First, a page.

Join LibraryThing to post.
This topic is currently marked as "dormant"—the last message is more than 90 days old. You can revive it by posting a reply.
I;ve been walking lately in an area where there are many many walkers. I enjoy it
I'm glad you're enjoying walking.
I generally prefer not to have a lot of people around me when I'm out walking. I find the paths are less intrusive on the countryside, there is more wildlife to see, less noise and it is generally just 'wilder' - whihc is odd because the most remote places attract a lot of walkers each seeking that wildness. Fewest people are found in that middling countryside between the truly wild and the urban areas. At least in the UK where there are very few places more than 1 hour from a road. However each to their own.
What area were you walking in?
4 AM is my favorite time to wander, though I'm rarely awake then. The streets are empty and dark, and the world seems quiet and peaceful. I don't get many chances to get out into true wilderness, as I live and work in a medium-large city.
The other weekend I had a very nice time on the South Downs. A quick walk from Hassocks up on to the downs, and heading eastwards. We came down in to Lewes for a cup of tea, and then back up and over Mount Caburn to Glynde. From there it was a steepish trog up the top of Beddingham Hill. We walked along the top and came down in Alfriston for beers and some food. We carried on to the hill above the Long Man Of Wilmington - where we bivvied for the night. The following morning we went down into Jevington and then up again for the quick hop to Eastbourne and the train back.
For such a walk near to the south coast and within easy access of London we saw very few people out and about. Maybe 20 or 30 near Firle Beacon (there is a car park near there) and a few between Lewes and Glynde. We also saw about a dozen people on bikes as it was the BHF 2008 South Downs Way Randonnee (again mostly up near Firle Beacon).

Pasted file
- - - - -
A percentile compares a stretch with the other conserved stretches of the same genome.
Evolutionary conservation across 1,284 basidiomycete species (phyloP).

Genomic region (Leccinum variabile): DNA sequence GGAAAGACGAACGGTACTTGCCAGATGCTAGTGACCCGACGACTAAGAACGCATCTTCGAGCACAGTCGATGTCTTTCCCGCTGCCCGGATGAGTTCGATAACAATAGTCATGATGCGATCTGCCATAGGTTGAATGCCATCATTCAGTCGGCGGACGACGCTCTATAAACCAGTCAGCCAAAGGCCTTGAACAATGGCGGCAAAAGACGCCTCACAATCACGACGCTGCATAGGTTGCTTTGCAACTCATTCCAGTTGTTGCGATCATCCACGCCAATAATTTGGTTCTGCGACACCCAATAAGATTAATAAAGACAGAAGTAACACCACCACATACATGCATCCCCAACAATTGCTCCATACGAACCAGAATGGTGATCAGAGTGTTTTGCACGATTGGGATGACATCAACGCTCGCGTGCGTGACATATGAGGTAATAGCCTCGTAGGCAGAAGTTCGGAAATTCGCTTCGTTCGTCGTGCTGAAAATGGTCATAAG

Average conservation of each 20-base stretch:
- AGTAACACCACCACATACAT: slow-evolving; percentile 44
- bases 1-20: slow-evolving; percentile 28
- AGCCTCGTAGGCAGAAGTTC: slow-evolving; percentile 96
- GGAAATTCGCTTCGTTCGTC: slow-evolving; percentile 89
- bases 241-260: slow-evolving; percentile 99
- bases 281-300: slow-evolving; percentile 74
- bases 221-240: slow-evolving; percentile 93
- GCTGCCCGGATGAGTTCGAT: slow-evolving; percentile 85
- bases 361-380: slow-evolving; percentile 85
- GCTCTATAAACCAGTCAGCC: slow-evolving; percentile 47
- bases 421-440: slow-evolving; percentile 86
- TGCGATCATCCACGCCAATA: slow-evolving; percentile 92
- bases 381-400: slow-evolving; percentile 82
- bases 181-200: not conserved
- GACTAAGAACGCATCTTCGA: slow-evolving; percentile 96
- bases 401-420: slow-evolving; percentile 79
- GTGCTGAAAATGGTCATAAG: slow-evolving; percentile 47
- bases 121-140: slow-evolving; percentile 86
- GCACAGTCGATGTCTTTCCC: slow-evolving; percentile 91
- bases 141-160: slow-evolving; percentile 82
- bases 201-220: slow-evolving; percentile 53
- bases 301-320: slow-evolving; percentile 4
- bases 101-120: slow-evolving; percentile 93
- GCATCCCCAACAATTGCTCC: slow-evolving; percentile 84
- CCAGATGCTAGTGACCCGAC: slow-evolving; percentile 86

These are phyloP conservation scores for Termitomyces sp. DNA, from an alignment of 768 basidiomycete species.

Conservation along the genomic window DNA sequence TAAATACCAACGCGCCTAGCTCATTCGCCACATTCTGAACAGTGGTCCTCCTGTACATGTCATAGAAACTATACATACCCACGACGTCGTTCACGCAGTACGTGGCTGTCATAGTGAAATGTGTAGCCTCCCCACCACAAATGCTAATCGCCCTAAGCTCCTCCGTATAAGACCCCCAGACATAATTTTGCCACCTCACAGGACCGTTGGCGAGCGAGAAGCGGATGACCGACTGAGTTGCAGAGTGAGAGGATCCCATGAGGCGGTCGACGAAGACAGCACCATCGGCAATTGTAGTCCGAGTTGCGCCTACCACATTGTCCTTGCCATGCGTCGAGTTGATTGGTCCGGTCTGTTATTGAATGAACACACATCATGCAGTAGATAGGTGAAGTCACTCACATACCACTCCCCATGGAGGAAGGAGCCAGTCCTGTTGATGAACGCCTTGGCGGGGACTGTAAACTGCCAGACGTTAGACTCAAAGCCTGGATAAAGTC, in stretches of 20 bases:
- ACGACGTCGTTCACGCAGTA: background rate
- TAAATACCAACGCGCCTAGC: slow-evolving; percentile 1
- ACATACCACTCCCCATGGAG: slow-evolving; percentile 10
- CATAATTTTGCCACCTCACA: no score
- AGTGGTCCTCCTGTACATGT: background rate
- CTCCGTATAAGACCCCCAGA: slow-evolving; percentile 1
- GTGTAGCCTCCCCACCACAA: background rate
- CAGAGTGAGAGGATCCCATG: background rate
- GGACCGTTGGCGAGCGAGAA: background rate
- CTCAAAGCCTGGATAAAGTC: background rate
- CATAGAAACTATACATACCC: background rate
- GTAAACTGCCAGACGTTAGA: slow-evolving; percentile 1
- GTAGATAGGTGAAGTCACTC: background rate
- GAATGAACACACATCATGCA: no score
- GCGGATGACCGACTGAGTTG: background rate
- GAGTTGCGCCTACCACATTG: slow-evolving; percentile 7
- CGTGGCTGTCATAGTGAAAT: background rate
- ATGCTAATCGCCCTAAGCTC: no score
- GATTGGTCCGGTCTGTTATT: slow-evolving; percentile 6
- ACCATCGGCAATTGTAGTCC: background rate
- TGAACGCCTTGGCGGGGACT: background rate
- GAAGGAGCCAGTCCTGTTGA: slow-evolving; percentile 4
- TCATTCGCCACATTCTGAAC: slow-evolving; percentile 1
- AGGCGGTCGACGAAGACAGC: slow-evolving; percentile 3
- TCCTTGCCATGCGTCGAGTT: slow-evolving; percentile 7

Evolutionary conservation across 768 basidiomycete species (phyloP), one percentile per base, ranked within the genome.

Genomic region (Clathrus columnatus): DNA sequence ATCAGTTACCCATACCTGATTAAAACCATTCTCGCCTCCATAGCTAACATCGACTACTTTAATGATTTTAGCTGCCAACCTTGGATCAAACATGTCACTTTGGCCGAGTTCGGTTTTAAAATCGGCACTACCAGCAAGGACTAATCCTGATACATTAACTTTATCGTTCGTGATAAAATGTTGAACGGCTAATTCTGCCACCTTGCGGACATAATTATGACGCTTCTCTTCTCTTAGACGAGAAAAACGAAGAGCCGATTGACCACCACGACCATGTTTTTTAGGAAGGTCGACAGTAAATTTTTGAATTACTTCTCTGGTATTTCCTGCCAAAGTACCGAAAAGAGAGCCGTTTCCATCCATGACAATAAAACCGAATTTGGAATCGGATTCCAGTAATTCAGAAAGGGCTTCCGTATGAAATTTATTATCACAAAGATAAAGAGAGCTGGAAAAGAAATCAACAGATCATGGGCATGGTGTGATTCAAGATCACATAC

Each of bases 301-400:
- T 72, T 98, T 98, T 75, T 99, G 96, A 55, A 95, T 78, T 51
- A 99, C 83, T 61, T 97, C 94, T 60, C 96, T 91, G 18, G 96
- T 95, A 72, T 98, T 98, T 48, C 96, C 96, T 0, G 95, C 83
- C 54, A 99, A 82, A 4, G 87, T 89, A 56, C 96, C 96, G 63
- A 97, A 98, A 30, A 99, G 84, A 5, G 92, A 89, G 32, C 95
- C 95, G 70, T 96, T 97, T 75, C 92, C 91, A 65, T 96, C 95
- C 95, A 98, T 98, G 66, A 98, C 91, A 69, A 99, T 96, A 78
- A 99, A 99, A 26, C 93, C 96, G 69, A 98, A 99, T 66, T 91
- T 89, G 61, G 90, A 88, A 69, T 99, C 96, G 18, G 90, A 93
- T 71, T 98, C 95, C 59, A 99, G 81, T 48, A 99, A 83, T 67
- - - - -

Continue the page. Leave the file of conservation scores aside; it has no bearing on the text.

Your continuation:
Where I walk depends completely on the purpose of my walking. For simple enjoyment, I like hiking trails, nature walks, or walking around our farm. If I'm in the exercise, walk so fast I'm almost running, walk this three miles faster today than yesterday mode then I would rather go to our local track. For some reason (and I have no idea why) I walk on the track faster and longer if other people are there.
I also listen to audio books when walking on the track. When I'm walking/hiking for enjoyment, I seldom listen to anything other than nature itself.
I walk because I don't own a car, and also because it's good exercise.
My partner and I are trying to do the Wainwright peaks of the Lake District. So far we have managed to do 188 out of 214.
Some of the nicest walks we have done are peaks that we probably would not have looked at doing had we not been doing the Wainwrights. These are often more remote and much quieter, there have been many walks where we have not met anyone on the way despite it being a nice bank holiday weekend. It is nice to find that peace in the busy Lake District.
You're doing very well if you can find a quiet spot in the Lakes on a sunny Bank Holiday! It is great to have a reason to explore those corners that you wouldn't otherwise feel inclinded to look at.- Are you using the original guides, or just planning your own routes around those peaks?
You are so close to finishing the Wainwrights you need to start thinking about what you;ll do afterwards!
I have Wainwrights guides but we also use the The Lakeland Fells: The Fell and Rock Climbing Club's Complete Illustrated Guide for Walkers as well to decide on the routes.
I think I would like to do the Welsh 3000's afterwards as it is easier to get to than the Munro's!
This topic is not marked as primarily about any work, author or other topic.